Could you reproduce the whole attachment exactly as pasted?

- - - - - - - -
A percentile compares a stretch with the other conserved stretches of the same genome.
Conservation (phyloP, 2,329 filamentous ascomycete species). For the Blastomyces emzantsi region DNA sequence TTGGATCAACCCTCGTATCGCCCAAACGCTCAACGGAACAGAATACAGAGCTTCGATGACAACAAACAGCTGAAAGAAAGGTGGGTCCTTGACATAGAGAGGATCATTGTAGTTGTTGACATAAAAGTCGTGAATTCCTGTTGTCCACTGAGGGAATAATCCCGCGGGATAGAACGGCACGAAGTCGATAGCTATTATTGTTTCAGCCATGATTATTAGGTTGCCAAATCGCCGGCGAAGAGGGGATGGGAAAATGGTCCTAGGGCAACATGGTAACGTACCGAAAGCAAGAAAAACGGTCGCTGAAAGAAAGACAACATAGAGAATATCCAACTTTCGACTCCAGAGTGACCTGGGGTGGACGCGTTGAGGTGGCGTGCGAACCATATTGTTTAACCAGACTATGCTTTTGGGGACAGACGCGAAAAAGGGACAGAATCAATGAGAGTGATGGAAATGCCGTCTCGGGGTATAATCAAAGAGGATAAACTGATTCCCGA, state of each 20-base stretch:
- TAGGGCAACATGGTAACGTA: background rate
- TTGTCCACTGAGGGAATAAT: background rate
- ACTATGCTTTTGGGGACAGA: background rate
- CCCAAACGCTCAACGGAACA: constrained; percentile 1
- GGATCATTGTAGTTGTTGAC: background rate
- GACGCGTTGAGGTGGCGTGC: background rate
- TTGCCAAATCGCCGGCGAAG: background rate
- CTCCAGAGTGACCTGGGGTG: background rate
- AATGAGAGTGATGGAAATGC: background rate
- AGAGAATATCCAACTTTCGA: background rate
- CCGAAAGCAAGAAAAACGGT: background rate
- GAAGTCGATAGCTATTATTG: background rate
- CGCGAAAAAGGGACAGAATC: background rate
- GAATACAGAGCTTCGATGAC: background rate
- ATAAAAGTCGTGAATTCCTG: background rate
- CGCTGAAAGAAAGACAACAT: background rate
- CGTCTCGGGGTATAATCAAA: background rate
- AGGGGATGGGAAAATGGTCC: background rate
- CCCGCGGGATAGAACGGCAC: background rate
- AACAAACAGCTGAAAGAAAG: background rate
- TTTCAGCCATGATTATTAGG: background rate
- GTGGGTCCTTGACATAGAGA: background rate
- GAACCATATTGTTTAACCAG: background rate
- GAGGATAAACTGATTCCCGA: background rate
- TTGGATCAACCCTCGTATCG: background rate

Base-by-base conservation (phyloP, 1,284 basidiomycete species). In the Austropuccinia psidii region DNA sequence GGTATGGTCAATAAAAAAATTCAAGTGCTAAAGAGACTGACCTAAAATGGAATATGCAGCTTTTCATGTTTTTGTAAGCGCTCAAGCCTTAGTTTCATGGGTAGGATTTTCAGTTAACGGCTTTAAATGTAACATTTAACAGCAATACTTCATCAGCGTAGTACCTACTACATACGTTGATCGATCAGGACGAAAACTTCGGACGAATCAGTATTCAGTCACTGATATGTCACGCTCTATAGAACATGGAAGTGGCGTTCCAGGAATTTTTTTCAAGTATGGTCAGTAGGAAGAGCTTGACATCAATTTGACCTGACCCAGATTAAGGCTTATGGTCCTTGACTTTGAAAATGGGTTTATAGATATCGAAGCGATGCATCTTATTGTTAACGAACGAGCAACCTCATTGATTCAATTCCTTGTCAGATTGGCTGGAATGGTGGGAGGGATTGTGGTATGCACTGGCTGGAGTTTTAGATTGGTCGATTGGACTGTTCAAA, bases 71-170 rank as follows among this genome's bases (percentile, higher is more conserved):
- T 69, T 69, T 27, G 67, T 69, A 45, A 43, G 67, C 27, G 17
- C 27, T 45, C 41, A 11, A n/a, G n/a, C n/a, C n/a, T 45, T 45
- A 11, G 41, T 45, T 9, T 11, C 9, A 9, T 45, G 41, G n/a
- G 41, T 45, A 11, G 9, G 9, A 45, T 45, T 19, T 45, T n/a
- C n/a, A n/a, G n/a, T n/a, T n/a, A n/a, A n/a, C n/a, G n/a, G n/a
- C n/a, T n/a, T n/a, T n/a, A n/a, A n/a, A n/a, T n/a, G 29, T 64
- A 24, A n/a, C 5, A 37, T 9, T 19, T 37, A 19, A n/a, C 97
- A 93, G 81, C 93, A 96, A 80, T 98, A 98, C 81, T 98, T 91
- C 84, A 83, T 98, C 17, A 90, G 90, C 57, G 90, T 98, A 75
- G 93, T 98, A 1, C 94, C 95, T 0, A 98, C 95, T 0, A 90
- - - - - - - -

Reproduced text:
A percentile compares a stretch with the other conserved stretches of the same genome.
Conservation (phyloP, 2,329 filamentous ascomycete species). For the Blastomyces emzantsi region DNA sequence TTGGATCAACCCTCGTATCGCCCAAACGCTCAACGGAACAGAATACAGAGCTTCGATGACAACAAACAGCTGAAAGAAAGGTGGGTCCTTGACATAGAGAGGATCATTGTAGTTGTTGACATAAAAGTCGTGAATTCCTGTTGTCCACTGAGGGAATAATCCCGCGGGATAGAACGGCACGAAGTCGATAGCTATTATTGTTTCAGCCATGATTATTAGGTTGCCAAATCGCCGGCGAAGAGGGGATGGGAAAATGGTCCTAGGGCAACATGGTAACGTACCGAAAGCAAGAAAAACGGTCGCTGAAAGAAAGACAACATAGAGAATATCCAACTTTCGACTCCAGAGTGACCTGGGGTGGACGCGTTGAGGTGGCGTGCGAACCATATTGTTTAACCAGACTATGCTTTTGGGGACAGACGCGAAAAAGGGACAGAATCAATGAGAGTGATGGAAATGCCGTCTCGGGGTATAATCAAAGAGGATAAACTGATTCCCGA, state of each 20-base stretch:
- TAGGGCAACATGGTAACGTA: background rate
- TTGTCCACTGAGGGAATAAT: background rate
- ACTATGCTTTTGGGGACAGA: background rate
- CCCAAACGCTCAACGGAACA: constrained; percentile 1
- GGATCATTGTAGTTGTTGAC: background rate
- GACGCGTTGAGGTGGCGTGC: background rate
- TTGCCAAATCGCCGGCGAAG: background rate
- CTCCAGAGTGACCTGGGGTG: background rate
- AATGAGAGTGATGGAAATGC: background rate
- AGAGAATATCCAACTTTCGA: background rate
- CCGAAAGCAAGAAAAACGGT: background rate
- GAAGTCGATAGCTATTATTG: background rate
- CGCGAAAAAGGGACAGAATC: background rate
- GAATACAGAGCTTCGATGAC: background rate
- ATAAAAGTCGTGAATTCCTG: background rate
- CGCTGAAAGAAAGACAACAT: background rate
- CGTCTCGGGGTATAATCAAA: background rate
- AGGGGATGGGAAAATGGTCC: background rate
- CCCGCGGGATAGAACGGCAC: background rate
- AACAAACAGCTGAAAGAAAG: background rate
- TTTCAGCCATGATTATTAGG: background rate
- GTGGGTCCTTGACATAGAGA: background rate
- GAACCATATTGTTTAACCAG: background rate
- GAGGATAAACTGATTCCCGA: background rate
- TTGGATCAACCCTCGTATCG: background rate

Base-by-base conservation (phyloP, 1,284 basidiomycete species). In the Austropuccinia psidii region DNA sequence GGTATGGTCAATAAAAAAATTCAAGTGCTAAAGAGACTGACCTAAAATGGAATATGCAGCTTTTCATGTTTTTGTAAGCGCTCAAGCCTTAGTTTCATGGGTAGGATTTTCAGTTAACGGCTTTAAATGTAACATTTAACAGCAATACTTCATCAGCGTAGTACCTACTACATACGTTGATCGATCAGGACGAAAACTTCGGACGAATCAGTATTCAGTCACTGATATGTCACGCTCTATAGAACATGGAAGTGGCGTTCCAGGAATTTTTTTCAAGTATGGTCAGTAGGAAGAGCTTGACATCAATTTGACCTGACCCAGATTAAGGCTTATGGTCCTTGACTTTGAAAATGGGTTTATAGATATCGAAGCGATGCATCTTATTGTTAACGAACGAGCAACCTCATTGATTCAATTCCTTGTCAGATTGGCTGGAATGGTGGGAGGGATTGTGGTATGCACTGGCTGGAGTTTTAGATTGGTCGATTGGACTGTTCAAA, bases 71-170 rank as follows among this genome's bases (percentile, higher is more conserved):
- T 69, T 69, T 27, G 67, T 69, A 45, A 43, G 67, C 27, G 17
- C 27, T 45, C 41, A 11, A n/a, G n/a, C n/a, C n/a, T 45, T 45
- A 11, G 41, T 45, T 9, T 11, C 9, A 9, T 45, G 41, G n/a
- G 41, T 45, A 11, G 9, G 9, A 45, T 45, T 19, T 45, T n/a
- C n/a, A n/a, G n/a, T n/a, T n/a, A n/a, A n/a, C n/a, G n/a, G n/a
- C n/a, T n/a, T n/a, T n/a, A n/a, A n/a, A n/a, T n/a, G 29, T 64
- A 24, A n/a, C 5, A 37, T 9, T 19, T 37, A 19, A n/a, C 97
- A 93, G 81, C 93, A 96, A 80, T 98, A 98, C 81, T 98, T 91
- C 84, A 83, T 98, C 17, A 90, G 90, C 57, G 90, T 98, A 75
- G 93, T 98, A 1, C 94, C 95, T 0, A 98, C 95, T 0, A 90